And another California avalanche occurred in the state’s March primary, when 44,000 provisional ballots poured into Los Angeles County, the Associated Press reported.

From one day in Virginia to four weeks in California, election officials don’t have an unlimited amount of time to count paper ballots. And the onslaught takes a toll on election workers.

Fund writes of pollster John Zogby, “He remembers doing a study of local election practices for the League of Women Voters in the 1980s and visiting a precinct in his hometown of Utica, New York. After the polls closed at 9:00 p.m., workers spent seven minutes noting down the tallies from the lever machines. “Then one of the workers brought out this big cardboard box filled with absentee ballots,? Zogby recalls. “the chief worker said, “To hell with the absentee ballots, we’ve been working for 15 hours straight Let’s go home.’ They then called in the final results to the elections office and left.?

American Enterprise Institute scholar Norman Ornstein writes in Roll Call, “But with absentee balloting, ballots come in and are held in partisan local election officials offices for days, weeks or months, without round-the-clock supervision, and opportunities for the destruction, alteration or interference of some ballots.?

For many voters, a paper ballot is comforting – alleviating their fears about electronic voting technology they do not trust. But as Iowa voter Sarah Reschy wrote in to NewsMax, “[T]he Democratic Party’s well organized campaign to collect absentee ballots is suspect at best and is fraudulent at worst. Unfortunately, the situation is not new. My grandmother was in a nursing home when she cast an absentee ballot for Bob Dole. A volunteer from the Democratic Party picked her ballot up. A query to the county courthouse after the election showed that my grandmother’s vote was not recorded.?

And Judith Bradley, of Wisconsin, informed us “I am very concerned about the blatant voter fraud occurring in Wisconsin. One of our local radio shows (Mark Belling) has uncovered groups registering college kids in their classes and on campus not requiring ID. Counties are reporting a glut of absentee ballots, many suspicious. The woman running it had to drop out of a race in Madison, accused of fraud.?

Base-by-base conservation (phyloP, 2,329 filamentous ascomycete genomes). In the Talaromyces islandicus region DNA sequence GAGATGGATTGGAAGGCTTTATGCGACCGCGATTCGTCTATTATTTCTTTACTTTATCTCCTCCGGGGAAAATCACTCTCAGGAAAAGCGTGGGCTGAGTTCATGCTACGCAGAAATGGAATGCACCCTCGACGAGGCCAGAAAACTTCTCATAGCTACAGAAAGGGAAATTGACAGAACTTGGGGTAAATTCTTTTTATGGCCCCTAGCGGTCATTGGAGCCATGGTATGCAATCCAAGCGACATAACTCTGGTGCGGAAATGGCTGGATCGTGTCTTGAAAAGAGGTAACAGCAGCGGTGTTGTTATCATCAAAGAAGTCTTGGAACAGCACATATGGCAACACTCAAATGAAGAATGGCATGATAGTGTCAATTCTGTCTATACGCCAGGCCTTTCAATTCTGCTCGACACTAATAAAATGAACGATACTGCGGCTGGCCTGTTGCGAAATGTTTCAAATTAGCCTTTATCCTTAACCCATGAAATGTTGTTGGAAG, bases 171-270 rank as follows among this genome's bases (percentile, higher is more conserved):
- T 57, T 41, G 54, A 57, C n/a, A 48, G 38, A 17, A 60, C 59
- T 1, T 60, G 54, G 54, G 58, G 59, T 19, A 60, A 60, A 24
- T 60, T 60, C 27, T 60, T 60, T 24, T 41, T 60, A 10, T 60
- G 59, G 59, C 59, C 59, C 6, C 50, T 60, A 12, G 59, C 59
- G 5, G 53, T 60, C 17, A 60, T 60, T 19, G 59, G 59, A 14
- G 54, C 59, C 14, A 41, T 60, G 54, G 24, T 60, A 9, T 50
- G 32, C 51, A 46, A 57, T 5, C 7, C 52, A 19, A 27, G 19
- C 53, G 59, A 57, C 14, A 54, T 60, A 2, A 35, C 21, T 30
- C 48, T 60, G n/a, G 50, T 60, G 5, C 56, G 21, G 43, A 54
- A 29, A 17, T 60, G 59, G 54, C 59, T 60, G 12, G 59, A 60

Of course, ACT – one of the infamous 527s – cropped up when Ohio voter Judity Ery wrote to us, “My husband received an “Application for Absent Voter’s Ballot/Administration’s Medicare Policy? brochure. This targets senior citizens with scare tactics warning of the direct consequences to Social Security that will result if he votes Republican in the Nov. election. The brochure is published by ACT – Americans Coming Together. I’ve been trying unsuccessfully to contact their Web site to express my outrage....I hope they will be ousted as Democratic operatives rather than a non-partisan group encouraging seniors to register and vote at home.?

Lewin writes “Historically most provisional ballots are bogus. According to The New York Times, in a March 2004 Chicago election...fully 93 percent of the provisional ballots were disqualified.?

Many of the voters that 527s like ACT have been targeting weren’t around yet for the election when Chicago became a “crime scene? – to use a favorite term of the so-called Reverend Jesse Jackson and son. And John Kerry’s hero – John F. Kennedy – became president of the United States.

But then, there are numerous newly registered “voters? who haven’t been around for many of the past several elections – like the 13-year-old boy in Albuquerque, New Mexico, who recently received a voter registration card from the Bernalillo County clerk’s office.